THE MASTIVE, Or BANDEDOG.—It appears that Great Britain was SO
noted for its mastiffs, that the Roman Emperors appointed an officer in this island, with the title of Procurator Cynegii, whose sole business it was to breed, and transmit from hence to the amphitheatre, such dogs as would prove equal to the combats exhibited at that' place. The mastiffe has been described, by other naturalists, as a species of great size and strength, and a very loud barker ; whence they have derived its name, mastiff, quasi, blase thefts; it being supposed to frighten away robbers by its tremendous voice."—Icons Animalium.
LAY CIannanoxv.—Where the Scripture is silent, the Church is my text ; where that speaks, 'tis but my comment : where there is a joint
silence of both,1 borrow not the rules of my religion from Rome or Geneva, but the dictates of my own reason. It is an unjust scandal of our adversaries, and a gross error in ourselves, to compute the nativity of our religion from Henry VIII., who, though he rejected the Pope, refused not the faith of Rome.—Religzo Medici.
CENTAURS.—The conceit and opinion of the Centaurs began in the mistake of the beholders, as is declared by Servius, when some young Thessalians on horseback were beheld afar off, while their horses watered, that is, while their heads were depressed, they were conceived by the spectators to be but one animal, and answerable hereunto have their pictures been drawn ever since.—Brown's Vulgar Errors.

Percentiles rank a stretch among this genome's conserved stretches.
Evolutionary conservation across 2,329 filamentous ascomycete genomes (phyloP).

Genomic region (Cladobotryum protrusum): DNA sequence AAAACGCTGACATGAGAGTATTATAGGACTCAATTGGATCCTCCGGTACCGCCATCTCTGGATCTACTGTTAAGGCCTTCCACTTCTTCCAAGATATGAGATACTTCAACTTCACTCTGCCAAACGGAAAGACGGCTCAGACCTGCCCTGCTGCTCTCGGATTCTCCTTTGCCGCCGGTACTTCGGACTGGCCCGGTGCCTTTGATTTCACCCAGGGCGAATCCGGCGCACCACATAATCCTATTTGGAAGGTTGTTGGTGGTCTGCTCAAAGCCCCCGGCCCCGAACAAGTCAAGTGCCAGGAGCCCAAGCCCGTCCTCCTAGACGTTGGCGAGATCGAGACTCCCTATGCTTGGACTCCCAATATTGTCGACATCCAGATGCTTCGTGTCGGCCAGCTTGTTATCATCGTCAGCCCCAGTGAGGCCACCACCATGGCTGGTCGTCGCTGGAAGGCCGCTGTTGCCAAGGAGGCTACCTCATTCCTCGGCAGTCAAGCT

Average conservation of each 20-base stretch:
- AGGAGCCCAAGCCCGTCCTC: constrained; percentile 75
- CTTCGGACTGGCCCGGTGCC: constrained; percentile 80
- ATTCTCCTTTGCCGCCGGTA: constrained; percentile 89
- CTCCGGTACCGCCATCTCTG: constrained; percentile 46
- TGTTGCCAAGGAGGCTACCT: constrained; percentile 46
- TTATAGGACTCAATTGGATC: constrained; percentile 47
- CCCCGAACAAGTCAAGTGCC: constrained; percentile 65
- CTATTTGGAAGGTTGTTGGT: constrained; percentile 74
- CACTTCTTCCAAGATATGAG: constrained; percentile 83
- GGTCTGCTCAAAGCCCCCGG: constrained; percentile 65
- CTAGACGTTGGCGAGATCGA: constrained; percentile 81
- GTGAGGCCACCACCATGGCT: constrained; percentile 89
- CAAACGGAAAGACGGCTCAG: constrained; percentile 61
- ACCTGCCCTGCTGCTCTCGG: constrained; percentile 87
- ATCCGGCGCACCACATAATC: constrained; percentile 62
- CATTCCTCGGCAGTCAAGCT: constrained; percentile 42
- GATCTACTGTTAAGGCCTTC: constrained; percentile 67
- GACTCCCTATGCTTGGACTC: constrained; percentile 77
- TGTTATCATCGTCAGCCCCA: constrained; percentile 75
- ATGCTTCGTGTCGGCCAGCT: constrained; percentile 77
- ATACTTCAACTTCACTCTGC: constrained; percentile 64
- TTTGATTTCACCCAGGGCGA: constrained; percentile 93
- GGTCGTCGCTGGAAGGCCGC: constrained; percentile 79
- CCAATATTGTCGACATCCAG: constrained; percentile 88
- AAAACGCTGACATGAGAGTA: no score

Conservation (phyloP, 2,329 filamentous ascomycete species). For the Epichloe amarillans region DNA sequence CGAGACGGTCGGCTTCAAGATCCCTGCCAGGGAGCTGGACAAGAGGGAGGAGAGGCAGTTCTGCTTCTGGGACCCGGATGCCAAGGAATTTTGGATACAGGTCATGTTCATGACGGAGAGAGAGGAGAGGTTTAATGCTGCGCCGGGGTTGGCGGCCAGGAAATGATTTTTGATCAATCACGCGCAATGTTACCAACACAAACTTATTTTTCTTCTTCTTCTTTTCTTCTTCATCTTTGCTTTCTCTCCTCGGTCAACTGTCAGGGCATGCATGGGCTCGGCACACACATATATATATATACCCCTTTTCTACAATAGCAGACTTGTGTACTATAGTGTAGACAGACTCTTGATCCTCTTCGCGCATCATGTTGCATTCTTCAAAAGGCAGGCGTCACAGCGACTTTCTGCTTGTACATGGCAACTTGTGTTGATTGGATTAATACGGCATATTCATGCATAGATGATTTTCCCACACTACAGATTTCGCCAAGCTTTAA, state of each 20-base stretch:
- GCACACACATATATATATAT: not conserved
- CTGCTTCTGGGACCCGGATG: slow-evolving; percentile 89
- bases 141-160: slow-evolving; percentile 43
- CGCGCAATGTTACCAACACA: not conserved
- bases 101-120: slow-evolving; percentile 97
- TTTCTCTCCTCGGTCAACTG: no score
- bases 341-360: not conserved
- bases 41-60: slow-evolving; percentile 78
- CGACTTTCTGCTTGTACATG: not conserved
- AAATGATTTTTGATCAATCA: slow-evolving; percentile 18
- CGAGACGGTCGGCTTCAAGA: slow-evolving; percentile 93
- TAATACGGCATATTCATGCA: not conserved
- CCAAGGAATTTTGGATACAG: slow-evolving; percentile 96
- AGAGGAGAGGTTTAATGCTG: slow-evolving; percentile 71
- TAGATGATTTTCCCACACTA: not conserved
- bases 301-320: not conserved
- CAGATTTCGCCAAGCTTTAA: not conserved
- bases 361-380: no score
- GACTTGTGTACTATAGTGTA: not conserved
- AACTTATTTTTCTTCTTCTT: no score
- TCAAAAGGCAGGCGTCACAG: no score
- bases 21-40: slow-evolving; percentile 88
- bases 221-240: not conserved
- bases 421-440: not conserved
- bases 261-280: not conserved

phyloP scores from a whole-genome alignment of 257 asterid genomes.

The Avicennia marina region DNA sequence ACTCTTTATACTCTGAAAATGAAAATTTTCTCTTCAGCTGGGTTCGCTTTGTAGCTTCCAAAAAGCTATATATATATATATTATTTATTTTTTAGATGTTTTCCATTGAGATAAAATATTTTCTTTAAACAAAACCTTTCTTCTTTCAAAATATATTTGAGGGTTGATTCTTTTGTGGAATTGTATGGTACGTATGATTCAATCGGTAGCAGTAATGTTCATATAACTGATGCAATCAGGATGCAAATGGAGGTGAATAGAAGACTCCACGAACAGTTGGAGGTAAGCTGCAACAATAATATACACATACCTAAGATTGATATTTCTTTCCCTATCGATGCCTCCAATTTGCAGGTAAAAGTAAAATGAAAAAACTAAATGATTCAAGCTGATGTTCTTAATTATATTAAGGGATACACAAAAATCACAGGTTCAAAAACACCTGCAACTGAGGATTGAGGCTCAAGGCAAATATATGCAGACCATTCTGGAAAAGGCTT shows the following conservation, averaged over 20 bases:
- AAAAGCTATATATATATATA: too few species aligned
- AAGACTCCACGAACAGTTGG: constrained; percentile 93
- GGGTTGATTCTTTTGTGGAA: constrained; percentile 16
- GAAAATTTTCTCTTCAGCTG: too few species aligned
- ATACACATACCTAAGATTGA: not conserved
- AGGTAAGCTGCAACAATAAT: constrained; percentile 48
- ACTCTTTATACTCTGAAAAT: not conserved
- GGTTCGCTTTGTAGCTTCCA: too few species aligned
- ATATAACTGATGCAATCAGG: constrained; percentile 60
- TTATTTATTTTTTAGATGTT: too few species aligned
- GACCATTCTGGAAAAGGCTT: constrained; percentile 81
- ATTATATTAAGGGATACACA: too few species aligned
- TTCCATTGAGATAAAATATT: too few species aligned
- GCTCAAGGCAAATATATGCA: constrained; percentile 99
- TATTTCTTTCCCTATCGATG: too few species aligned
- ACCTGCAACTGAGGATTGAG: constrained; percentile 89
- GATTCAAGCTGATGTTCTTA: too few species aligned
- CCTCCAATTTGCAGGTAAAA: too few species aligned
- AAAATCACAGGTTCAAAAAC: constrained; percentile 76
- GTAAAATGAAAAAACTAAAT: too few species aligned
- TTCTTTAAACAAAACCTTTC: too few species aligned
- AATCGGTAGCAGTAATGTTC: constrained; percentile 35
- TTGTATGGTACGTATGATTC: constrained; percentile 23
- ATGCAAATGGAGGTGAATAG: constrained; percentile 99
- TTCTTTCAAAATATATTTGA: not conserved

THE GREAT PLAGUE IN LONDON.—In the months of August and Sep. tember, three, four, or five thousand died in a week : once eight thousand.
In some houses carcases lay waiting for burial ; and in others, persons in their last agonies. In one room, were heard dying groans, in another the ravings of delirium, and not far off relations and friends bewailing
their loss, and the dismal prospect of their own departure. Some of the infected ran about staggering like drunken men, and fell and expired in the streets ; others lay comatose, never to be awakened but by the last trump ; others fell dead in the market while buying necessaries for the support of life; the divine was taken in the exercise of his priestly office, and physicians found no safety in their own antidotes, but died adminis- tering them to others. It was not uncommon to see an inheritance pass successively to three or four heirs in as many days. The number of sex- tons was not sufficient to bury the dead. The bells seemed hoarse with continued tolling, and at last ceased.. The burial-places could not hold the dead : they were thrown into large pits dug in waste grounds, in heaps of thirty or forty together. It often happened that those who at- tended the funerals of their friends one evening, were the next carried to their own long home; and yet the worst was not certain, for the disease as yet had no relaration."—Hodges, Loimologia.